The U.S. trade gap narrowed in November to its lowest level in nearly a year because falling prices and weaker demand for foreign oil pushed down imports despite record inbound shipments of consumer goods.
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The trade deficit fell 7.7% to a seasonally adjusted $39 billion in November from the prior month's deficit of $42.25 billion, the Commerce Department said Wednesday. The reading marks the smallest deficit since December 2013. October's deficit was revised from an initially reported $43.43 billion.
Economists surveyed by The Wall Street Journal had forecast a trade deficit of $42 billion in November.
Exports decreased 1% from October to $196.36 billion, and imports declined 2.2% to $235.36 billion. Through the first 11 months of 2014, exports rose 2.9% from the year-earlier period, while imports were up 3.3%.
Crude oil was the primary driver of the falling import number. Imports of petroleum, as measured in dollars, were the lowest since August 2009.
After topping $100 a barrel last summer, oil prices steadily declined during the fall and touched below $50 a barrel this week. The average price of a barrel of crude oil fell to $82.95 in November, down from $88.47 in October and $94.69 a year earlier, the Commerce Department said.
But the lower prices did not spark additional demand. The volume of imported oil in November, 189 million barrels, was the lowest monthly figure since 1994, the Commerce Department said. Increased U.S. oil production has limited domestic demand for foreign oil in recent years.
Non-petroleum imports were down slightly in November, on a seasonally adjusted basis, but imports of consumer goods were the highest on record. Demand strengthened for cell phones, jewelry and apparel. The demand for imported consumer products suggests Americans are supporting economies abroad as well. A strengthening U.S. dollar makes foreign goods and services relatively more affordable.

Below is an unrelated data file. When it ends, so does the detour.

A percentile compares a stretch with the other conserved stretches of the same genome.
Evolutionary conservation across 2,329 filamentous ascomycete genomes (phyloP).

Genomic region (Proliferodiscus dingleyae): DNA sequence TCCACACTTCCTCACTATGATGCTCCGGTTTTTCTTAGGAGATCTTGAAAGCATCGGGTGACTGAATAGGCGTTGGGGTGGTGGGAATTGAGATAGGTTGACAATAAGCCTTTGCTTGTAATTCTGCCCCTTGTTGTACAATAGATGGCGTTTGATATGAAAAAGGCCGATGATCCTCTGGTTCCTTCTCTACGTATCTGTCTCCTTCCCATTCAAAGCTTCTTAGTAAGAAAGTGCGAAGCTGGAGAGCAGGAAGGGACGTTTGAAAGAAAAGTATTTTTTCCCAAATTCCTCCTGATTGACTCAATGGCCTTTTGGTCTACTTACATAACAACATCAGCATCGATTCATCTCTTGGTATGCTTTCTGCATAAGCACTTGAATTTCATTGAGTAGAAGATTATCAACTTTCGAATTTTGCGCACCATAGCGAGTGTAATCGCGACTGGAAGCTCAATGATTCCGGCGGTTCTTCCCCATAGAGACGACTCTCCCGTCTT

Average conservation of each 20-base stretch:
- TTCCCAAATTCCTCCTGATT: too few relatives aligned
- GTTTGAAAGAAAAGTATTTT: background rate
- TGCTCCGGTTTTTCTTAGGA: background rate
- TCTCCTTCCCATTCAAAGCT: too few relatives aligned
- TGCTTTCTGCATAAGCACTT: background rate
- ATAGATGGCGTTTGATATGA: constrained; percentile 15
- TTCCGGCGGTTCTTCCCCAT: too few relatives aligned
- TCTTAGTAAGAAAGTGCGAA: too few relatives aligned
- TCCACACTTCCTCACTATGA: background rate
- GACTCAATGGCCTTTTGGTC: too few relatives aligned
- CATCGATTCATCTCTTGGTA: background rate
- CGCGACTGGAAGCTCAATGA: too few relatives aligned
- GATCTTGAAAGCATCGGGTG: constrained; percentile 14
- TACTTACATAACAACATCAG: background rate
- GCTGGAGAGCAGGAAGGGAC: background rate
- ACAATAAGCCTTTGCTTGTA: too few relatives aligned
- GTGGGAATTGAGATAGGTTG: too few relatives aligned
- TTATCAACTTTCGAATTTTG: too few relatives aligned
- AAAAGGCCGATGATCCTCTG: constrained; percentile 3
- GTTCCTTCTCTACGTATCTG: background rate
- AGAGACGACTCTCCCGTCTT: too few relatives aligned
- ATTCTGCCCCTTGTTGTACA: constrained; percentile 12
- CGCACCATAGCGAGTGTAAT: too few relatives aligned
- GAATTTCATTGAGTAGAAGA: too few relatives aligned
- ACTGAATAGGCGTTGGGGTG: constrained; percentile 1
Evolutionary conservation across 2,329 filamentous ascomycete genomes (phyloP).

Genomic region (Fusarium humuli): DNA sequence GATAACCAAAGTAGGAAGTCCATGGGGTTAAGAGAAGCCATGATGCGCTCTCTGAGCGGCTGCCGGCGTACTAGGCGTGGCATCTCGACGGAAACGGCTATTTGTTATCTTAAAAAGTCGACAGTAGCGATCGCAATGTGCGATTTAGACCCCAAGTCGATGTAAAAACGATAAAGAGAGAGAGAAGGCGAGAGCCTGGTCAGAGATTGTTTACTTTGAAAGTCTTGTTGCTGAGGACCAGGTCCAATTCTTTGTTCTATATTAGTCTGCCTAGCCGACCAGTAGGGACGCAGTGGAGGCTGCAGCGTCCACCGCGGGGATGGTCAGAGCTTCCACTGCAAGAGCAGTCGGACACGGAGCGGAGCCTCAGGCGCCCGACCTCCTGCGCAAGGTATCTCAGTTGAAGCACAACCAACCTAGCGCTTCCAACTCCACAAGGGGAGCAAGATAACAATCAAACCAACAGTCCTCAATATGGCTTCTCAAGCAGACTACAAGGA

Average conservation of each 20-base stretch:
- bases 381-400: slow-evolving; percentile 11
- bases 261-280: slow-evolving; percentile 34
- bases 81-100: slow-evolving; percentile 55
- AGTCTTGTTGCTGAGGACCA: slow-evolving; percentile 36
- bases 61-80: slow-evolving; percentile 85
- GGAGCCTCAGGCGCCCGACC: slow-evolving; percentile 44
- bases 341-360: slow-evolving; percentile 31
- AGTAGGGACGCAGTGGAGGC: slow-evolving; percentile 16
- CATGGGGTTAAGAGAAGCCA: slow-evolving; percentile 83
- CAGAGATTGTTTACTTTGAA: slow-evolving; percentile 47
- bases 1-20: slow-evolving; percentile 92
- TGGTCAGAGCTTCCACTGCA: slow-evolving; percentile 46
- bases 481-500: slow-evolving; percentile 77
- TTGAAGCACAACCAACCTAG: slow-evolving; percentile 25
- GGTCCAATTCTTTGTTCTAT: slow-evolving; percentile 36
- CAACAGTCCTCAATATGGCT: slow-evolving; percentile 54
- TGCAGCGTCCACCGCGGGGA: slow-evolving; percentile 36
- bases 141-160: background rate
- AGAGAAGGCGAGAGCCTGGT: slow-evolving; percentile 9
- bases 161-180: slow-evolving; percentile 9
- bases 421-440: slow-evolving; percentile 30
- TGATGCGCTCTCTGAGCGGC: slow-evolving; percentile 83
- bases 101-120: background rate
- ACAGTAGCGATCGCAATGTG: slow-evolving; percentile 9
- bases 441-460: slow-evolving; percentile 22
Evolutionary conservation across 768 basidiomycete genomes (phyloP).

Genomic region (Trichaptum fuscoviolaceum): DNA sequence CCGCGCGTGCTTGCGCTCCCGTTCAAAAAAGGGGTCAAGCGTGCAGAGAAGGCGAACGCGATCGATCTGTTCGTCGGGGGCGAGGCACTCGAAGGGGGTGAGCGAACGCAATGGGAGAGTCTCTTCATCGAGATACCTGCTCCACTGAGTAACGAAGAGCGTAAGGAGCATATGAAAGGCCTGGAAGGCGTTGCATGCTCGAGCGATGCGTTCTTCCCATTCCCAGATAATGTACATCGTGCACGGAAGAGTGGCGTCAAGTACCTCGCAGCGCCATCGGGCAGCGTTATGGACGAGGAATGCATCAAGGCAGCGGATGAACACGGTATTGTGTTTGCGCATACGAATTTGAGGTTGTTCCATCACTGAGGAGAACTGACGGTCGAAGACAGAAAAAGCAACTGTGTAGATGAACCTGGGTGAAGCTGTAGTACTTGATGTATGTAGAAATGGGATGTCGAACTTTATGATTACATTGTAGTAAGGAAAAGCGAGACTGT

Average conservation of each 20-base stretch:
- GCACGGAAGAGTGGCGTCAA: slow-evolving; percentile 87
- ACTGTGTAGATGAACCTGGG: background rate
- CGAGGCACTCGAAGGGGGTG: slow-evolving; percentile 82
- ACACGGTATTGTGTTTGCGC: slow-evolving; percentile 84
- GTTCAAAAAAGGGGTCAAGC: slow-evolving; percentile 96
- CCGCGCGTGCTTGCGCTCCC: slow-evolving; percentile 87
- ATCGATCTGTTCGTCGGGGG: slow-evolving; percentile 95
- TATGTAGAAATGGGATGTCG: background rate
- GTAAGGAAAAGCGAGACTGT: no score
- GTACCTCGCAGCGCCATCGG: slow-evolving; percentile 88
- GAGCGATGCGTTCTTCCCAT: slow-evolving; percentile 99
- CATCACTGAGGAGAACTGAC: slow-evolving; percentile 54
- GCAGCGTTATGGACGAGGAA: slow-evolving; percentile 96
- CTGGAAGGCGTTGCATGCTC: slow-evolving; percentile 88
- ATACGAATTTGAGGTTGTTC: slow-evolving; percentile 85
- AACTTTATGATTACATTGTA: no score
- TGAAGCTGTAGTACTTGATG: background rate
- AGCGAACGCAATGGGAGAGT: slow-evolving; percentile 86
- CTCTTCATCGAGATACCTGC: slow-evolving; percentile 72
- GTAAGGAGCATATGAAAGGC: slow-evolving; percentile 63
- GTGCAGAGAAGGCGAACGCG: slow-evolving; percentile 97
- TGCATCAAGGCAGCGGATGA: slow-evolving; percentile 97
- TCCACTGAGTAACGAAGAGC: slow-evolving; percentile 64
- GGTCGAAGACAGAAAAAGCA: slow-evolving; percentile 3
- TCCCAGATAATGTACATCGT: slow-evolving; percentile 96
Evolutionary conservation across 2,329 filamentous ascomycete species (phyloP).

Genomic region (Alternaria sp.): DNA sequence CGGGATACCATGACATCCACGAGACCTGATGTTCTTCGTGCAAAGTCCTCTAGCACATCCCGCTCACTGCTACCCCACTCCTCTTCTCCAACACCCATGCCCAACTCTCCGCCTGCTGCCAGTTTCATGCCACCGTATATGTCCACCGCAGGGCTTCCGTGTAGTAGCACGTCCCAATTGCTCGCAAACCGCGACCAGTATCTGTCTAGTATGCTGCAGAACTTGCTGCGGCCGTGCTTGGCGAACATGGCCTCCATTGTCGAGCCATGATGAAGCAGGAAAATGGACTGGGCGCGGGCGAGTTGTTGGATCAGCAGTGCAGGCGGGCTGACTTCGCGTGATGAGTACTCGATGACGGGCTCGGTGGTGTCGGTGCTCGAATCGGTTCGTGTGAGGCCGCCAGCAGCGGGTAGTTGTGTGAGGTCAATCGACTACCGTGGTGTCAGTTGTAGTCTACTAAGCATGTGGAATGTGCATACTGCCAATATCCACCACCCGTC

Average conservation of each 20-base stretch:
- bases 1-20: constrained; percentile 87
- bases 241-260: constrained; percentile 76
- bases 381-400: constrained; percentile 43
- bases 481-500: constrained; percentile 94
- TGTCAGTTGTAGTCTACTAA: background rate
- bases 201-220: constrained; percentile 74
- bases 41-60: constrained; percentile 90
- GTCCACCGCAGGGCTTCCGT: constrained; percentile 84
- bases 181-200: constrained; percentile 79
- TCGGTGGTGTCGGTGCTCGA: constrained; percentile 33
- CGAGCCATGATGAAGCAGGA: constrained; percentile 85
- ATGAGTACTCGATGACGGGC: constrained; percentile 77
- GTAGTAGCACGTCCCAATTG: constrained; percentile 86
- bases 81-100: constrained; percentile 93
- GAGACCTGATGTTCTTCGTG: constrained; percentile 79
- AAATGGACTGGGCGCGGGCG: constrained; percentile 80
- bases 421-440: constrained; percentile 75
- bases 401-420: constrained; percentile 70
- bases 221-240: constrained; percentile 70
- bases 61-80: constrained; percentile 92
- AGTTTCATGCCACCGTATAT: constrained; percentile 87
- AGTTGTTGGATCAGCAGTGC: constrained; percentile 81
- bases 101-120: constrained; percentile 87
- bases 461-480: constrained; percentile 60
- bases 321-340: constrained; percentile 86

Consistent hiring, falling gasoline prices and improving confidence is aiding U.S. consumer spending. Household outlays accelerated in November from October following strong third-quarter spending that propelled the economy to advance at a 5% pace during the summer months.
The decline in exports for November was driven by weaker shipments of civilian aircraft, a volatile category. But aircraft shipments in the first 11 months of the year were running ahead of 2013 levels. U.S. firms also shipped less computers, generators and other types of machinery in November.
Exports were an early driver of the economic expansion that began in 2009, but the pace of gains has slowed in recent years. U.S. firms are facing a number of headwinds to increasing sales abroad, including the strong dollar and weak economic output readings from Japan to Europe to Brazil.
Trade was a net benefit to the U.S. economy during the third quarter, adding 0.78 percentage point to overall growth. But many economists don't expect the category to provide the same boost in the final three months of 2014.
Through the first 11 months of the year, exports to the European Union were up 5.5% compared to the same period a year earlier. Imports from the E.U. rose 7.5%. In the same time frame, exports to China were up 2.8%, while imports increased 5.8%.
The Commerce Department report on trade can be found at http://www.census.gov/ft900.